Grand Junction - This summer, Dr. Whitney Cranshaw was seeking volunteers on the western slope to put out sticky traps to monitor indoor spiders. He's working on a paper on them in Colorado, and wanted some data over here to supplement what he already has for the Front Range. As I live in a 104 year old house in downtown Grand Junction which is definitely not spider-proof, I offered to set some traps.
While the spiders basically ignored the traps, the project gave me some opportunity for observation and reflection.
When we moved to Grand Junction in 1975, the old family house had been empty for several months. We discovered a healthy population of widow spiders (probably Latrodectus hesperus, the western widow) especially in the basement - a matter of concern with a five-year-old child. A couple of years later though, the cellar spiders (Pholcidae) moved in and within a few years we saw a significant decline in the widow population.
I thought this might be a case of competition, as the widows basically park, and the cellar spiders are highly mobile and appear to cover large territories. In a discussion with Whitney about this, he thought the answer might be a bit more straightforward: the cellar spiders' diet consists primarily of other spiders, which they actively hunt. Whatever the reason, the result appeared pretty positive to me and I decided to tolerate a small permanent herd of the long-legged good guys.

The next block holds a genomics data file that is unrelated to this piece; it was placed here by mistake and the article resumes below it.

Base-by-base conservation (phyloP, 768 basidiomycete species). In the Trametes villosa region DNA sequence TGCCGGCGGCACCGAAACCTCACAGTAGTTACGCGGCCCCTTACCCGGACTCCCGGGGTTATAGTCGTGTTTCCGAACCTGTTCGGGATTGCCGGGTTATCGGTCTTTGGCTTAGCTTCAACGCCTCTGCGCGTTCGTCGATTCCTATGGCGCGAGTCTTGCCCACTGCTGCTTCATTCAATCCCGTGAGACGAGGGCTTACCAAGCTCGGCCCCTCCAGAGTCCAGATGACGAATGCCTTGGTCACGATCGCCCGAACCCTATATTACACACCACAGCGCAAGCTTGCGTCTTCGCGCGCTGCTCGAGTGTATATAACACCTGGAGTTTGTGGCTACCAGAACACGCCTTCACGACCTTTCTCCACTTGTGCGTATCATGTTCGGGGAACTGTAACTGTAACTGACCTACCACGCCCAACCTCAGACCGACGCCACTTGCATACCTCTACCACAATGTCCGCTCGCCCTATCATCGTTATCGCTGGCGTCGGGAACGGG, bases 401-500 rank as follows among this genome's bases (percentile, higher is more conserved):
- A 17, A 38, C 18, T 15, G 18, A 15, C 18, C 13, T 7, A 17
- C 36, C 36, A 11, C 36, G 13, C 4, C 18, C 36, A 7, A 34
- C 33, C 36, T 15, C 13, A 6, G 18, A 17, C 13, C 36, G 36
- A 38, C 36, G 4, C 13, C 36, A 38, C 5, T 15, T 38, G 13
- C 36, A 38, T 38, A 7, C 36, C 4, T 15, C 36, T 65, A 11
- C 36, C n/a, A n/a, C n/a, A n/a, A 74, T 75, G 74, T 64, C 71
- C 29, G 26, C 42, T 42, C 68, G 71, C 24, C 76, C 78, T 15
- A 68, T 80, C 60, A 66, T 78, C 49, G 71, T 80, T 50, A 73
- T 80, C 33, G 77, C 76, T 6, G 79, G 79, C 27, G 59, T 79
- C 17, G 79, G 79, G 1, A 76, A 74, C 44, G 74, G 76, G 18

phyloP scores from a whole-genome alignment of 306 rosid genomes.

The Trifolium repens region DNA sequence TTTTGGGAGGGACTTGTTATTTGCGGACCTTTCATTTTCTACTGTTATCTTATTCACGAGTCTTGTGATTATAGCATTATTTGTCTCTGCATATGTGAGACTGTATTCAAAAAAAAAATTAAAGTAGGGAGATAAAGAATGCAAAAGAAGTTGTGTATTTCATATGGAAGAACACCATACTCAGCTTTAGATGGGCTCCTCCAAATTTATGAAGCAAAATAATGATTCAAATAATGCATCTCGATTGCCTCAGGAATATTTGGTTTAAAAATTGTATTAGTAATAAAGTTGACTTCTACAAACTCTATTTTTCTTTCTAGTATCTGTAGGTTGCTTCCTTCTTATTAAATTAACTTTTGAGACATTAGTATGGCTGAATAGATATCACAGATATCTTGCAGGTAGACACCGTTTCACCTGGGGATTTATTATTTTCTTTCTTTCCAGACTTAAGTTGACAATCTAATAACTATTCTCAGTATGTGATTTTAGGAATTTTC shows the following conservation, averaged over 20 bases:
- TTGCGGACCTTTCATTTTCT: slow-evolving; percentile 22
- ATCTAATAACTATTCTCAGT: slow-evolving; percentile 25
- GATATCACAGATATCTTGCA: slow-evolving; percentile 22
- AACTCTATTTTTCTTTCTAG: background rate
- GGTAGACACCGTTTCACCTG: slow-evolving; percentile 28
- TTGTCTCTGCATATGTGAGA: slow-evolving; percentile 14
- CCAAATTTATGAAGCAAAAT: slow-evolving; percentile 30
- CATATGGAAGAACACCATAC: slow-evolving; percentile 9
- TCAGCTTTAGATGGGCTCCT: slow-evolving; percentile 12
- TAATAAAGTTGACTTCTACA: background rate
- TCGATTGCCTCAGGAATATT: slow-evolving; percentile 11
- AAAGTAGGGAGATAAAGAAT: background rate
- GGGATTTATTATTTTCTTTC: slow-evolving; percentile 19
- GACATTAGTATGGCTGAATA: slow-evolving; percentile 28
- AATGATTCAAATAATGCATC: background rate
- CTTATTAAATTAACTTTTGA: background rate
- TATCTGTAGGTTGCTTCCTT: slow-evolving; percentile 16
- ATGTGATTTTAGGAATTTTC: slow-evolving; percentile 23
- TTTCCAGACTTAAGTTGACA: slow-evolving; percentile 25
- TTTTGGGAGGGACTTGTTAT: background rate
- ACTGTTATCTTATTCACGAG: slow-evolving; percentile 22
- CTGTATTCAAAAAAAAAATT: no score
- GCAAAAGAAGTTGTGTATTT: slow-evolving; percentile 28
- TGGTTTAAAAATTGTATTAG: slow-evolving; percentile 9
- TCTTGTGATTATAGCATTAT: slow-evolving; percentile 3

|Miss Molly...the spider huntress|
Enter Miss Molly, stage right. My six year old brown-point Himalayan kittie fancies herself a mighty huntress but since she's strictly an indoor girl she doesn't get a lot of opportunities. She has shredded the front porch screen climbing after pigeons and necessitating the purchase of the more expensive "pet screen" which she now disdains to climb. It's currently open season on field crickets (the house definitely isn't cricket-proof either) to her great delight, but for most of the year all she has to chase are those spiders.
Slowly over the last several years, there has been another population shift and while the cellar spiders still predominate, I am seeing fewer of them and more of the widows. In fact, I had a rather too close encounter with one a couple months ago, though Bob Hammon, Tri River Area's wonderful entomologist, was skeptical. I reached my conclusion based on the tell-tale double puncture wound, the amount of swelling and pain, and the duration of the truly infernal itch. And, oh yes, the dead spider in my bed where I had apparently rolled over on her. I wouldn't wish this experience on anyone, except maybe for skeptical entomologists (just so you'd really know!)
I don't know for certain that Miss Molly (yes, I confess, she was named for the old song) has effected this population shift, but it's what I suspect. It's that mobility of the cellar spiders - they frequently do come within three feet of the floor where they are fair game. She'd rather play with them than eat them, but they rarely survive her attentions and the result seems to be this slow alteration in the spider ecology at the Rose residence.
It's a little early for a Hallowe'en story, but I found it pretty interesting and would like to hear your thoughts.